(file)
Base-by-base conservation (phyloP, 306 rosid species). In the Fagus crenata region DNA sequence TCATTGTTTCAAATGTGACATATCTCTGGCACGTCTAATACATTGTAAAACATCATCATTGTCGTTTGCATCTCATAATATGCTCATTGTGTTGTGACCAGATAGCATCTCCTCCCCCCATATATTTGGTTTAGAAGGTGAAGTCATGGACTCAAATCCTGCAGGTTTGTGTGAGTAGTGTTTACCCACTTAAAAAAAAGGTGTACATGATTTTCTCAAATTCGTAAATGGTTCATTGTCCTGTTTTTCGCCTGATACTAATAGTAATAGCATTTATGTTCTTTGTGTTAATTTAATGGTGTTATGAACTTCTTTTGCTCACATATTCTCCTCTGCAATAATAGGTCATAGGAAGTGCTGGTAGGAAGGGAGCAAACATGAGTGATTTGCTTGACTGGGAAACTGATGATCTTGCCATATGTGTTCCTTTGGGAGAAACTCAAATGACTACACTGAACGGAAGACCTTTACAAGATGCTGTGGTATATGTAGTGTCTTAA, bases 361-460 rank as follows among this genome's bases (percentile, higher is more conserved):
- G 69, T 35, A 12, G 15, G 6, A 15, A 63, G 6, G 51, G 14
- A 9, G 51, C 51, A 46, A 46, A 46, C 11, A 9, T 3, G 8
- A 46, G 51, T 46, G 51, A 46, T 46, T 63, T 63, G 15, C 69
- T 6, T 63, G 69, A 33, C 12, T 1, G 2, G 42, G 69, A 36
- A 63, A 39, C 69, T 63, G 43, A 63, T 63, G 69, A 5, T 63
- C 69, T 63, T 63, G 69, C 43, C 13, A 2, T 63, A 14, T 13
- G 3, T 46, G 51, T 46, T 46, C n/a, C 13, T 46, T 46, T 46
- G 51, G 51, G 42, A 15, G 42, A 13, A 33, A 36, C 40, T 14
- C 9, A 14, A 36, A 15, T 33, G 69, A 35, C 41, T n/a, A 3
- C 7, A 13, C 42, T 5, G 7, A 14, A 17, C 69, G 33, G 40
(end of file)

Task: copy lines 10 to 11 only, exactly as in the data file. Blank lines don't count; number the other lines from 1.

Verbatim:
- C 9, A 14, A 36, A 15, T 33, G 69, A 35, C 41, T n/a, A 3
- C 7, A 13, C 42, T 5, G 7, A 14, A 17, C 69, G 33, G 40